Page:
Calculating feedlot emissions

Scientists use lasers to calculate concentrations of ammonia and methane and its effects

Cattle feedlots emit smells.

Some say it’s the smell of money, which is true in times of good cattle markets and is always true because of gases produced by animals and manure.

About 50 to 60 percent of feed nitrogen is lost as ammonia in feedlots, and that loss lowers the nitrogen fertilizer potential of manure.

Reducing that loss could be a major savings in terms of cattle productivity and manure value.

Measuring the amount of emissions has been a challenge until recently, when research undertaken by Agriculture Canada scientists led to accurate ways to detect and measure them.

Sean McGinn, a research scientist specializing in agricultural meteorology, used measuring technology adapted from the oil and gas industry.

It involves the use of lasers that move over a feedlot and calculate concentration of emissions regardless of wind direction.

“We have been developing a protocol that uses field collected data on the mixing capacity of air flow over the feedlot and measured gas concentration upwind and downwind of a feedlot,” said McGinn by email from Australia, where he is conducting related research this month.

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“This information is used by a dispersion model to calculate the feedlot emission. This approach has been recognized internationally.”

McGinn and colleague Tom Flesch of the University of Alberta did a two-year study on feedlot emissions using funding from the Alberta Livestock and Meat Agency.

In a news release, McGinn described the project.

“We know beef feedlots are hot spots of ammonia emissions on the landscape, but we didn’t know as much about the dynamics of ammonia emissions from feedlots,” he said.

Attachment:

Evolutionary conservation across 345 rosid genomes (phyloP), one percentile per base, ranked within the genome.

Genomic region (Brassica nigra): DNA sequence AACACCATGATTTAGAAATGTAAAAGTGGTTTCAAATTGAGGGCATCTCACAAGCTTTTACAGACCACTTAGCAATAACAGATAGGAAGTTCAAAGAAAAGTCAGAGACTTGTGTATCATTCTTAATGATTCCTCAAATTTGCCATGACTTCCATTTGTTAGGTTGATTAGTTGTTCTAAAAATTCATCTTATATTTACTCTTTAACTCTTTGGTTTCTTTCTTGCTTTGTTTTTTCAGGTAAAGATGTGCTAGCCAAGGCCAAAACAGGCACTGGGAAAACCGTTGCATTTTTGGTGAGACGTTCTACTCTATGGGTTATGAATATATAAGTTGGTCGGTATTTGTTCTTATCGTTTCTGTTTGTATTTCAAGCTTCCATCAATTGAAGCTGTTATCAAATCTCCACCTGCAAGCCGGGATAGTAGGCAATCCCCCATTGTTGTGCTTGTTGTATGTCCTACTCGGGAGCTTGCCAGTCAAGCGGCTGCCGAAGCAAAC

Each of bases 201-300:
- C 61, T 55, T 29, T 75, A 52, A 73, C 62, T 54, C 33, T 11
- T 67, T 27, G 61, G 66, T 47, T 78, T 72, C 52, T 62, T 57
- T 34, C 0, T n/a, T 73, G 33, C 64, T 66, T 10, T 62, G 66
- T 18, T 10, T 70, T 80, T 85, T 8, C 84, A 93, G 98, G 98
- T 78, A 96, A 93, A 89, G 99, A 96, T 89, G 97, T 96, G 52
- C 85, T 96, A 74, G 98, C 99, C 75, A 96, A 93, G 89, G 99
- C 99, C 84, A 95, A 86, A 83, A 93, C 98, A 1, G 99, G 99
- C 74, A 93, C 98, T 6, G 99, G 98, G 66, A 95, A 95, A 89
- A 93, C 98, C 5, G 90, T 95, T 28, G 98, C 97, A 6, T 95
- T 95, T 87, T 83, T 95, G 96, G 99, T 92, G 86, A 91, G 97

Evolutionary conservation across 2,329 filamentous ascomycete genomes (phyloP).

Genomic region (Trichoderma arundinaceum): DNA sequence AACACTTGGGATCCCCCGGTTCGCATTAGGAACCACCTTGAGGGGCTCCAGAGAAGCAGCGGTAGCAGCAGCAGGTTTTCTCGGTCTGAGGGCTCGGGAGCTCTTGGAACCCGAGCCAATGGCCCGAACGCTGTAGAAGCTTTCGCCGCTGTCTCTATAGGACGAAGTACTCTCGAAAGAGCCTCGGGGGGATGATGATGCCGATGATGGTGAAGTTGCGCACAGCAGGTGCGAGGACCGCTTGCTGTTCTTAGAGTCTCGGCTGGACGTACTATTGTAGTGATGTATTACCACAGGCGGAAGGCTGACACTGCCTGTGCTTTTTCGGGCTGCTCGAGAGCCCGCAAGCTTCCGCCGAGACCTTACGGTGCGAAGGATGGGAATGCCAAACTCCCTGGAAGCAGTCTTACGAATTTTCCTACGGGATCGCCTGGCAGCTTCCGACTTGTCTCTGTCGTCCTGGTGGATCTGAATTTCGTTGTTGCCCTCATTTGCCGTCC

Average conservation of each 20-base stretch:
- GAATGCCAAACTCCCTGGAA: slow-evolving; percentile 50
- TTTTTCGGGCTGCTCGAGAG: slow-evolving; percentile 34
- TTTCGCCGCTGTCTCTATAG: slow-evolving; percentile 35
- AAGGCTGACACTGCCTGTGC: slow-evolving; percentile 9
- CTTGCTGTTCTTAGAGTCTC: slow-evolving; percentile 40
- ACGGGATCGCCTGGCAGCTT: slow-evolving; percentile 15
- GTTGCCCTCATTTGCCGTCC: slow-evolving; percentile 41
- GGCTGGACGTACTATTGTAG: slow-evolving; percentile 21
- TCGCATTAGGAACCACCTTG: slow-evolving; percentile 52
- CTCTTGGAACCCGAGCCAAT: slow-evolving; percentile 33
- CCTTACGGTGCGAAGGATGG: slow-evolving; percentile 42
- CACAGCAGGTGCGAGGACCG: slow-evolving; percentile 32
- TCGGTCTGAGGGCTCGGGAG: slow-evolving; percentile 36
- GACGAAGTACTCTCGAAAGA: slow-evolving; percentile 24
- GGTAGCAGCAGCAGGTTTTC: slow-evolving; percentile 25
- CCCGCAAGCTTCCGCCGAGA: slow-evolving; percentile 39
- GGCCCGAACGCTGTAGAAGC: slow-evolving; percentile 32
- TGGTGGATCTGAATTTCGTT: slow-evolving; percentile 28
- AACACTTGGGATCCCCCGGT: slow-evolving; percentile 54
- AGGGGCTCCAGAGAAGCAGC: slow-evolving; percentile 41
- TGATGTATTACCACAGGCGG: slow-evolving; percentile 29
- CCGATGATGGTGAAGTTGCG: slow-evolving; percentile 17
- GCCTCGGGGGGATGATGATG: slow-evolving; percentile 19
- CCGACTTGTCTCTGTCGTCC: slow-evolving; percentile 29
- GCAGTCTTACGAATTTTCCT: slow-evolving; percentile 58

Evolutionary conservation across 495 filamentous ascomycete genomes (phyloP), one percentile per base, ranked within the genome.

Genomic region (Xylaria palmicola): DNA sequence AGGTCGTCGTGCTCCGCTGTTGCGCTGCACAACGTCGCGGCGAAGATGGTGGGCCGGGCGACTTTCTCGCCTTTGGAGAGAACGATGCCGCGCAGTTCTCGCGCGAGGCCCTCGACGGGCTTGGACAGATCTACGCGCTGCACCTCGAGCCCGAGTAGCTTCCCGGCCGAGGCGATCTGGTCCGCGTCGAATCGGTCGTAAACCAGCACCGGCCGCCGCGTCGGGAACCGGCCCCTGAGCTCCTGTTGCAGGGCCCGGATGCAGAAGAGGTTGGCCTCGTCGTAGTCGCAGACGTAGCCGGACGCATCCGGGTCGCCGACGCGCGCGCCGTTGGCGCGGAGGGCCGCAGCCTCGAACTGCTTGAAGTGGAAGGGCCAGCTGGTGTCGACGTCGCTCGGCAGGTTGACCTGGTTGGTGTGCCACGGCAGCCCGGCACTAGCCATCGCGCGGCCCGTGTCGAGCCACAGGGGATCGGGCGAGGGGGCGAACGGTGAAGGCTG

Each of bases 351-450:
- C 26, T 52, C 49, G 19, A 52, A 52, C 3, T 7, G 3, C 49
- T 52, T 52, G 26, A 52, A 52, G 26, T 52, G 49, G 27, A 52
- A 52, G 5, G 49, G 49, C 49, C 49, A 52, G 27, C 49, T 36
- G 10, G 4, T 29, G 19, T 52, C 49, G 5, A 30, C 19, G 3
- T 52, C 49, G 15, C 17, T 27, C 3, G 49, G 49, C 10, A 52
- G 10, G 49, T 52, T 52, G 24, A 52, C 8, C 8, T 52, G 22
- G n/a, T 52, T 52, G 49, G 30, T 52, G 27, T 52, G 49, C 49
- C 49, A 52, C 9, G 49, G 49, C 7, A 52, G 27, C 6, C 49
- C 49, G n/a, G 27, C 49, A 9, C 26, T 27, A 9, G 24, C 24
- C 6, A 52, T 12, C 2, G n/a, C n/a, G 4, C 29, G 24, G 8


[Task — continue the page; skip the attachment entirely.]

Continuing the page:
“For example, we didn’t have real numbers from actual feedlots on how much is emitted, how much is deposited on nearby soil and how much re-emission occurs when that happens.”

McGinn said research using new measurement methods has identified ammonia emissions of 85 to 140 grams per head per day in feedlots. Lower crude protein in cattle diets results in lower nitrogen in the manure and thus less nitrogen lost as ammonia.

He was surprised to find that 50 to 60 percent of fed nitrogen in feedlots is lost as ammonia.

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About 14 percent of that ammonia, emitted as gas, is deposited downwind of a feedlot, although the amount varies by surface cover and distance from the site.

“In the local vicinity of a feedlot, both ammonia deposition (14 percent of the emitted ammonia) and reemission occurred,” said McGinn. “That 14 percent is a large amount considering a typical feedlot emits one to two tonnes of ammonia per day.”

Much of the previous research on cattle gas emissions has been done using animals in individual chambers. This research brought measurement to a real world situation in which an entire feedlot can be evaluated.

Agriculture Canada estimates indicate that eight to 10 percent of Canada’s greenhouse gas emissions come from agriculture and of that, about 90 percent of the atmospheric ammonia comes from cattle manure.

If specific ammonia emission targets are put in place, as has been done in the United States, it will be vital to know the amounts produced from feedlots.

“We need better emissions numbers to anchor effective public policy and fairly represent the feedlot industry in that data pool,” said McGinn. “It’s important to have research done before policy is set.”

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